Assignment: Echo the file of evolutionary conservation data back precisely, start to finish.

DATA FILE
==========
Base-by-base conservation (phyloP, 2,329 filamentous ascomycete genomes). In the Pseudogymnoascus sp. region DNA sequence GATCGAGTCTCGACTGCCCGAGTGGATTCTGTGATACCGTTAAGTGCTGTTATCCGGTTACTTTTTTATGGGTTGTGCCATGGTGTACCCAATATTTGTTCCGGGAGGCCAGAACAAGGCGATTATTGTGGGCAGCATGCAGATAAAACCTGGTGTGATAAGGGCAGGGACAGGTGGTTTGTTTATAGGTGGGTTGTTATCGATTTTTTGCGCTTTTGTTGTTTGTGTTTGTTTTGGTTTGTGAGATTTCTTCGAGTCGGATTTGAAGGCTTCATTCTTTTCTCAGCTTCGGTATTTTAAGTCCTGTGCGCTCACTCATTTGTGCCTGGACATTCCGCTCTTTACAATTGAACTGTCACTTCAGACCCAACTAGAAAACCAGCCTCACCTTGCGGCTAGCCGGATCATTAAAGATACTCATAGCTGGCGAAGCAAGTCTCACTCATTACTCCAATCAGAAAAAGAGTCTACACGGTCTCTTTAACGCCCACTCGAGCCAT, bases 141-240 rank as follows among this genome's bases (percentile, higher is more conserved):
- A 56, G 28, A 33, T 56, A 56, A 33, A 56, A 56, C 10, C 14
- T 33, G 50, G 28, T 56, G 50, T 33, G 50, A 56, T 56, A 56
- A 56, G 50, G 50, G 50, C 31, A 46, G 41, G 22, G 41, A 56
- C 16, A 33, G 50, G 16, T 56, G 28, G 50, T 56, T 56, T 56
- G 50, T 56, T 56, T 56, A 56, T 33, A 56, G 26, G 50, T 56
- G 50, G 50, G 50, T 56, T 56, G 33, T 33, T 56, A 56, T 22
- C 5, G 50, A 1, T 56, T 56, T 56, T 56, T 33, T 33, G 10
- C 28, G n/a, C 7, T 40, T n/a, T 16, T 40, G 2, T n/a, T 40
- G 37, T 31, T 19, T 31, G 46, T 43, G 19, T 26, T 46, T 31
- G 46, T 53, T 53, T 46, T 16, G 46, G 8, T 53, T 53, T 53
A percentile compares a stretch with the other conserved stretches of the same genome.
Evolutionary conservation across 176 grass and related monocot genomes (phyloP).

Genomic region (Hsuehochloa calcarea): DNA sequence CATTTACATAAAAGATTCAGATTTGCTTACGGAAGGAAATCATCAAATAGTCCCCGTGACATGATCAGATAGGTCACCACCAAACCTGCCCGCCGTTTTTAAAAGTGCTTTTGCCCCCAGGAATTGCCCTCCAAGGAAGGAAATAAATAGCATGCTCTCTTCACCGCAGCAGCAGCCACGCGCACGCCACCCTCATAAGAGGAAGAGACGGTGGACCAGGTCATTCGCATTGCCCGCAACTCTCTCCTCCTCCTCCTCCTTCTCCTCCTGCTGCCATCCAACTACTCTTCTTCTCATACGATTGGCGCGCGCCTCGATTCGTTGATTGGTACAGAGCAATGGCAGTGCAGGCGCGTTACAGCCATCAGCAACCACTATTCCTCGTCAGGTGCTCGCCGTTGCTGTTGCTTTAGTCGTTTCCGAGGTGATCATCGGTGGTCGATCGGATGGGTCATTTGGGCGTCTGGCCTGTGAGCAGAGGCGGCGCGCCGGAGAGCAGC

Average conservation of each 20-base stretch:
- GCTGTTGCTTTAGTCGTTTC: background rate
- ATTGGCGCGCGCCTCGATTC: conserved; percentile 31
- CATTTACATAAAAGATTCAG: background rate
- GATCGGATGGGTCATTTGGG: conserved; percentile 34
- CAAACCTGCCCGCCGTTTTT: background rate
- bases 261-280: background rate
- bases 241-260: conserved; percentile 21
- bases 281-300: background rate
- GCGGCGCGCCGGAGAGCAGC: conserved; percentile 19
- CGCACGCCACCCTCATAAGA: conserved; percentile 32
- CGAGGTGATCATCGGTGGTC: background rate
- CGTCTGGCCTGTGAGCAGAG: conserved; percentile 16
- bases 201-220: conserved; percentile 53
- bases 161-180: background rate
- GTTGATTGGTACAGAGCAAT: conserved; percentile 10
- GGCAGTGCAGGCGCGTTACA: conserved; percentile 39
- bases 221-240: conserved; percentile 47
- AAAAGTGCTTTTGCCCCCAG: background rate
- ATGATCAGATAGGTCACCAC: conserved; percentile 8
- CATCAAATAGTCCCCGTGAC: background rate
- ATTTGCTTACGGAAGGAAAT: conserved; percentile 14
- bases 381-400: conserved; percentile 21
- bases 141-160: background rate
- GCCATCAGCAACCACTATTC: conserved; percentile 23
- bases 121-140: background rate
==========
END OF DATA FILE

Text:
Base-by-base conservation (phyloP, 2,329 filamentous ascomycete genomes). In the Pseudogymnoascus sp. region DNA sequence GATCGAGTCTCGACTGCCCGAGTGGATTCTGTGATACCGTTAAGTGCTGTTATCCGGTTACTTTTTTATGGGTTGTGCCATGGTGTACCCAATATTTGTTCCGGGAGGCCAGAACAAGGCGATTATTGTGGGCAGCATGCAGATAAAACCTGGTGTGATAAGGGCAGGGACAGGTGGTTTGTTTATAGGTGGGTTGTTATCGATTTTTTGCGCTTTTGTTGTTTGTGTTTGTTTTGGTTTGTGAGATTTCTTCGAGTCGGATTTGAAGGCTTCATTCTTTTCTCAGCTTCGGTATTTTAAGTCCTGTGCGCTCACTCATTTGTGCCTGGACATTCCGCTCTTTACAATTGAACTGTCACTTCAGACCCAACTAGAAAACCAGCCTCACCTTGCGGCTAGCCGGATCATTAAAGATACTCATAGCTGGCGAAGCAAGTCTCACTCATTACTCCAATCAGAAAAAGAGTCTACACGGTCTCTTTAACGCCCACTCGAGCCAT, bases 141-240 rank as follows among this genome's bases (percentile, higher is more conserved):
- A 56, G 28, A 33, T 56, A 56, A 33, A 56, A 56, C 10, C 14
- T 33, G 50, G 28, T 56, G 50, T 33, G 50, A 56, T 56, A 56
- A 56, G 50, G 50, G 50, C 31, A 46, G 41, G 22, G 41, A 56
- C 16, A 33, G 50, G 16, T 56, G 28, G 50, T 56, T 56, T 56
- G 50, T 56, T 56, T 56, A 56, T 33, A 56, G 26, G 50, T 56
- G 50, G 50, G 50, T 56, T 56, G 33, T 33, T 56, A 56, T 22
- C 5, G 50, A 1, T 56, T 56, T 56, T 56, T 33, T 33, G 10
- C 28, G n/a, C 7, T 40, T n/a, T 16, T 40, G 2, T n/a, T 40
- G 37, T 31, T 19, T 31, G 46, T 43, G 19, T 26, T 46, T 31
- G 46, T 53, T 53, T 46, T 16, G 46, G 8, T 53, T 53, T 53
A percentile compares a stretch with the other conserved stretches of the same genome.
Evolutionary conservation across 176 grass and related monocot genomes (phyloP).

Genomic region (Hsuehochloa calcarea): DNA sequence CATTTACATAAAAGATTCAGATTTGCTTACGGAAGGAAATCATCAAATAGTCCCCGTGACATGATCAGATAGGTCACCACCAAACCTGCCCGCCGTTTTTAAAAGTGCTTTTGCCCCCAGGAATTGCCCTCCAAGGAAGGAAATAAATAGCATGCTCTCTTCACCGCAGCAGCAGCCACGCGCACGCCACCCTCATAAGAGGAAGAGACGGTGGACCAGGTCATTCGCATTGCCCGCAACTCTCTCCTCCTCCTCCTCCTTCTCCTCCTGCTGCCATCCAACTACTCTTCTTCTCATACGATTGGCGCGCGCCTCGATTCGTTGATTGGTACAGAGCAATGGCAGTGCAGGCGCGTTACAGCCATCAGCAACCACTATTCCTCGTCAGGTGCTCGCCGTTGCTGTTGCTTTAGTCGTTTCCGAGGTGATCATCGGTGGTCGATCGGATGGGTCATTTGGGCGTCTGGCCTGTGAGCAGAGGCGGCGCGCCGGAGAGCAGC

Average conservation of each 20-base stretch:
- GCTGTTGCTTTAGTCGTTTC: background rate
- ATTGGCGCGCGCCTCGATTC: conserved; percentile 31
- CATTTACATAAAAGATTCAG: background rate
- GATCGGATGGGTCATTTGGG: conserved; percentile 34
- CAAACCTGCCCGCCGTTTTT: background rate
- bases 261-280: background rate
- bases 241-260: conserved; percentile 21
- bases 281-300: background rate
- GCGGCGCGCCGGAGAGCAGC: conserved; percentile 19
- CGCACGCCACCCTCATAAGA: conserved; percentile 32
- CGAGGTGATCATCGGTGGTC: background rate
- CGTCTGGCCTGTGAGCAGAG: conserved; percentile 16
- bases 201-220: conserved; percentile 53
- bases 161-180: background rate
- GTTGATTGGTACAGAGCAAT: conserved; percentile 10
- GGCAGTGCAGGCGCGTTACA: conserved; percentile 39
- bases 221-240: conserved; percentile 47
- AAAAGTGCTTTTGCCCCCAG: background rate
- ATGATCAGATAGGTCACCAC: conserved; percentile 8
- CATCAAATAGTCCCCGTGAC: background rate
- ATTTGCTTACGGAAGGAAAT: conserved; percentile 14
- bases 381-400: conserved; percentile 21
- bases 141-160: background rate
- GCCATCAGCAACCACTATTC: conserved; percentile 23
- bases 121-140: background rate